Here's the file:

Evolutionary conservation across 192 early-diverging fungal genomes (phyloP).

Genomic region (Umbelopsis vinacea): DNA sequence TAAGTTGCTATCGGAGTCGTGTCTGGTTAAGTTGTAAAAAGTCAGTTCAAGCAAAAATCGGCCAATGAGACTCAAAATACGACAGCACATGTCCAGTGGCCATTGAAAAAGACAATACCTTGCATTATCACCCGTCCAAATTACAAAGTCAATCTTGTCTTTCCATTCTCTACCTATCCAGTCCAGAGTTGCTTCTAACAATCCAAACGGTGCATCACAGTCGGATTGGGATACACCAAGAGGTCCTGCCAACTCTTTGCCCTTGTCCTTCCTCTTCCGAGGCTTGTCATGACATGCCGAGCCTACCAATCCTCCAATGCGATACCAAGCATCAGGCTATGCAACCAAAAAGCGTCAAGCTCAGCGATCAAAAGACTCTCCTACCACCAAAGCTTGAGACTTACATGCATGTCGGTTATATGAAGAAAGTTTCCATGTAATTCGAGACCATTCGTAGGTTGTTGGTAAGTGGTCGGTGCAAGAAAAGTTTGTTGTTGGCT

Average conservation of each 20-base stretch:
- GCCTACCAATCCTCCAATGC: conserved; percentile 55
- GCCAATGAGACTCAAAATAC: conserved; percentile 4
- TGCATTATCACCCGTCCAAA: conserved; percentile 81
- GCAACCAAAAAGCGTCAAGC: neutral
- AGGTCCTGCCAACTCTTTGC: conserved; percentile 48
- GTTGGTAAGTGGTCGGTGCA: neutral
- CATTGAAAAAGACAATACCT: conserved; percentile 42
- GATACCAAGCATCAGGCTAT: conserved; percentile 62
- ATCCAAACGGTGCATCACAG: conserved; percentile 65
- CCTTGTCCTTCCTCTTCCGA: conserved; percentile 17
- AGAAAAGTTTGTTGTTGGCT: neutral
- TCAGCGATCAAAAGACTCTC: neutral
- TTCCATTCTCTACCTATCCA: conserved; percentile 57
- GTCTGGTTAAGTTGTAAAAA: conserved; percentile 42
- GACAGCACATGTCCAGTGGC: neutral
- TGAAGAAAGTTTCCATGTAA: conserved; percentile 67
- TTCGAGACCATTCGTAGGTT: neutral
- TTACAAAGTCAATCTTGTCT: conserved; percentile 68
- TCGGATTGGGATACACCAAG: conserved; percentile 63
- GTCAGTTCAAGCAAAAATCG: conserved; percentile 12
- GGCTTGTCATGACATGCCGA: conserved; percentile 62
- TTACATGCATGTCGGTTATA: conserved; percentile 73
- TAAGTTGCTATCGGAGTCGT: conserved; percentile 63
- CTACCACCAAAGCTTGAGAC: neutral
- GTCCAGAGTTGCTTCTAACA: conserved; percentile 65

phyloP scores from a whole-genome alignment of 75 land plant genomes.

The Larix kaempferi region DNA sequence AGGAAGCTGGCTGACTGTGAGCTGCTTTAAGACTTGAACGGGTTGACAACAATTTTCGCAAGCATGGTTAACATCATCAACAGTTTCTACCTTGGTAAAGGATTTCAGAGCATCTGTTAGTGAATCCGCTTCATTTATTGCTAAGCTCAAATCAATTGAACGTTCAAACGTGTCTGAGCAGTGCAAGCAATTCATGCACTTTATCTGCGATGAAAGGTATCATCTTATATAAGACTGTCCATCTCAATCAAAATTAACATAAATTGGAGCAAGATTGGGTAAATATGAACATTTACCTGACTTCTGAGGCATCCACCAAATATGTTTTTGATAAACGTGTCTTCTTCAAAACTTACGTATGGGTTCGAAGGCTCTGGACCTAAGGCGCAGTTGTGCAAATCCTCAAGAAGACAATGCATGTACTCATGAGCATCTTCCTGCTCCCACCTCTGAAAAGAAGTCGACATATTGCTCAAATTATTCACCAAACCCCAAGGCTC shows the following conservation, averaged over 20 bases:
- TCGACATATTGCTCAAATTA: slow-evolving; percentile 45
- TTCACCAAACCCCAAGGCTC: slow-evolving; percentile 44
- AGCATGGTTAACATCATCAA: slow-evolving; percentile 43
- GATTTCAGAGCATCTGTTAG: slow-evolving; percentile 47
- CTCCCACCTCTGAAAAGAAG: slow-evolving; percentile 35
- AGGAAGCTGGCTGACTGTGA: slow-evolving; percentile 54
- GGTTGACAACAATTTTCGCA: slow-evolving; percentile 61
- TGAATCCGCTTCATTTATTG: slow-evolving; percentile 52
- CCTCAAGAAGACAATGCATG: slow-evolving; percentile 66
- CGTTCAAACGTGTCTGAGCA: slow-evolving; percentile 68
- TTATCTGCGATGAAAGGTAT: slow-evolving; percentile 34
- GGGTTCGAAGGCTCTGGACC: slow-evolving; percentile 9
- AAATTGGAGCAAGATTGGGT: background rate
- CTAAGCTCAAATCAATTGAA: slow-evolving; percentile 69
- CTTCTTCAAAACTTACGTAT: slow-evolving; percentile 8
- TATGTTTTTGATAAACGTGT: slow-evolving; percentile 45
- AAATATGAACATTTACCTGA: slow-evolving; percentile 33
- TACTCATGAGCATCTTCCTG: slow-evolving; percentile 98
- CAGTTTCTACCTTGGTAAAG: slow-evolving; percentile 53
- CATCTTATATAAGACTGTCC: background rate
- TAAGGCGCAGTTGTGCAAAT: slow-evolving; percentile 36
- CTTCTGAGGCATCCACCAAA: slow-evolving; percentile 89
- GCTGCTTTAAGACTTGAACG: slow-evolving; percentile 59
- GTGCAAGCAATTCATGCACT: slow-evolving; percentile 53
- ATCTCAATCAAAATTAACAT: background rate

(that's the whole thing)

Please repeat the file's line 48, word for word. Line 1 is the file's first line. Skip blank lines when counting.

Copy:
- TACTCATGAGCATCTTCCTG: slow-evolving; percentile 98